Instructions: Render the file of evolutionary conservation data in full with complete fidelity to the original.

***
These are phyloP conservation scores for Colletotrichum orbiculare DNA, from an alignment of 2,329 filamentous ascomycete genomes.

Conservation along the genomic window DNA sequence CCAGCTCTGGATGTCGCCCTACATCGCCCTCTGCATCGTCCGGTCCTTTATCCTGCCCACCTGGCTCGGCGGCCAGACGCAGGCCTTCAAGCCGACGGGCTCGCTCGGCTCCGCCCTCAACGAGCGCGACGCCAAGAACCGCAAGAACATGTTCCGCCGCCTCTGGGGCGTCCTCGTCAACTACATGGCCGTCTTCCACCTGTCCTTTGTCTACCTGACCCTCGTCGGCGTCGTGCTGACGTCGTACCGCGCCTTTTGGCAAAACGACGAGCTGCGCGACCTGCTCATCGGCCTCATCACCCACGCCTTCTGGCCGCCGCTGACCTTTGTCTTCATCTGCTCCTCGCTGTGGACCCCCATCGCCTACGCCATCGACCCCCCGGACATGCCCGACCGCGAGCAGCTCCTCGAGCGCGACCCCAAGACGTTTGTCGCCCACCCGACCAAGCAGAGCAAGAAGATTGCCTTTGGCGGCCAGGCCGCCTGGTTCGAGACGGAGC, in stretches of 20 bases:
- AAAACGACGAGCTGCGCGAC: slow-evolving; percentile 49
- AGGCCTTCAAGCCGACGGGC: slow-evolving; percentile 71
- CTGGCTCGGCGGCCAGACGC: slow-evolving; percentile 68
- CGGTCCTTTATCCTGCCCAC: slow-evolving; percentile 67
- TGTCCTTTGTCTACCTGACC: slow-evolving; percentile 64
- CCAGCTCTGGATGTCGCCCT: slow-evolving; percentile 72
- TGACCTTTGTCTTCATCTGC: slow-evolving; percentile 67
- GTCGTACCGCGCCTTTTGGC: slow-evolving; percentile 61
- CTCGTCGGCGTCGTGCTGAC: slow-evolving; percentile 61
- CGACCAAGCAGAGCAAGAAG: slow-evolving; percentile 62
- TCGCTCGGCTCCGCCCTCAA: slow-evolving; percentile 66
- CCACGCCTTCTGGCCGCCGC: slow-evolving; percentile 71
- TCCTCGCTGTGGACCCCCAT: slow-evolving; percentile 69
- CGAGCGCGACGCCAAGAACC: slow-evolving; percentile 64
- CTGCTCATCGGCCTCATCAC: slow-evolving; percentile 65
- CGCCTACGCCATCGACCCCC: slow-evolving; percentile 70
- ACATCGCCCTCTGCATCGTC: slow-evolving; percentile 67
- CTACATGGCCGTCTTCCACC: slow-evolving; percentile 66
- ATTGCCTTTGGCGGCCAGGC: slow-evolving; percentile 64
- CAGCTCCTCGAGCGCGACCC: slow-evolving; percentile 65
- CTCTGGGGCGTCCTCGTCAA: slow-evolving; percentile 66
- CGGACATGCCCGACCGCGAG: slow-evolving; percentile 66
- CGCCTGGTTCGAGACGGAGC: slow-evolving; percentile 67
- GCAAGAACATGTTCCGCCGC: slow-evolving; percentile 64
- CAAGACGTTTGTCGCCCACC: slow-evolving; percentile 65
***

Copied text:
These are phyloP conservation scores for Colletotrichum orbiculare DNA, from an alignment of 2,329 filamentous ascomycete genomes.

Conservation along the genomic window DNA sequence CCAGCTCTGGATGTCGCCCTACATCGCCCTCTGCATCGTCCGGTCCTTTATCCTGCCCACCTGGCTCGGCGGCCAGACGCAGGCCTTCAAGCCGACGGGCTCGCTCGGCTCCGCCCTCAACGAGCGCGACGCCAAGAACCGCAAGAACATGTTCCGCCGCCTCTGGGGCGTCCTCGTCAACTACATGGCCGTCTTCCACCTGTCCTTTGTCTACCTGACCCTCGTCGGCGTCGTGCTGACGTCGTACCGCGCCTTTTGGCAAAACGACGAGCTGCGCGACCTGCTCATCGGCCTCATCACCCACGCCTTCTGGCCGCCGCTGACCTTTGTCTTCATCTGCTCCTCGCTGTGGACCCCCATCGCCTACGCCATCGACCCCCCGGACATGCCCGACCGCGAGCAGCTCCTCGAGCGCGACCCCAAGACGTTTGTCGCCCACCCGACCAAGCAGAGCAAGAAGATTGCCTTTGGCGGCCAGGCCGCCTGGTTCGAGACGGAGC, in stretches of 20 bases:
- AAAACGACGAGCTGCGCGAC: slow-evolving; percentile 49
- AGGCCTTCAAGCCGACGGGC: slow-evolving; percentile 71
- CTGGCTCGGCGGCCAGACGC: slow-evolving; percentile 68
- CGGTCCTTTATCCTGCCCAC: slow-evolving; percentile 67
- TGTCCTTTGTCTACCTGACC: slow-evolving; percentile 64
- CCAGCTCTGGATGTCGCCCT: slow-evolving; percentile 72
- TGACCTTTGTCTTCATCTGC: slow-evolving; percentile 67
- GTCGTACCGCGCCTTTTGGC: slow-evolving; percentile 61
- CTCGTCGGCGTCGTGCTGAC: slow-evolving; percentile 61
- CGACCAAGCAGAGCAAGAAG: slow-evolving; percentile 62
- TCGCTCGGCTCCGCCCTCAA: slow-evolving; percentile 66
- CCACGCCTTCTGGCCGCCGC: slow-evolving; percentile 71
- TCCTCGCTGTGGACCCCCAT: slow-evolving; percentile 69
- CGAGCGCGACGCCAAGAACC: slow-evolving; percentile 64
- CTGCTCATCGGCCTCATCAC: slow-evolving; percentile 65
- CGCCTACGCCATCGACCCCC: slow-evolving; percentile 70
- ACATCGCCCTCTGCATCGTC: slow-evolving; percentile 67
- CTACATGGCCGTCTTCCACC: slow-evolving; percentile 66
- ATTGCCTTTGGCGGCCAGGC: slow-evolving; percentile 64
- CAGCTCCTCGAGCGCGACCC: slow-evolving; percentile 65
- CTCTGGGGCGTCCTCGTCAA: slow-evolving; percentile 66
- CGGACATGCCCGACCGCGAG: slow-evolving; percentile 66
- CGCCTGGTTCGAGACGGAGC: slow-evolving; percentile 67
- GCAAGAACATGTTCCGCCGC: slow-evolving; percentile 64
- CAAGACGTTTGTCGCCCACC: slow-evolving; percentile 65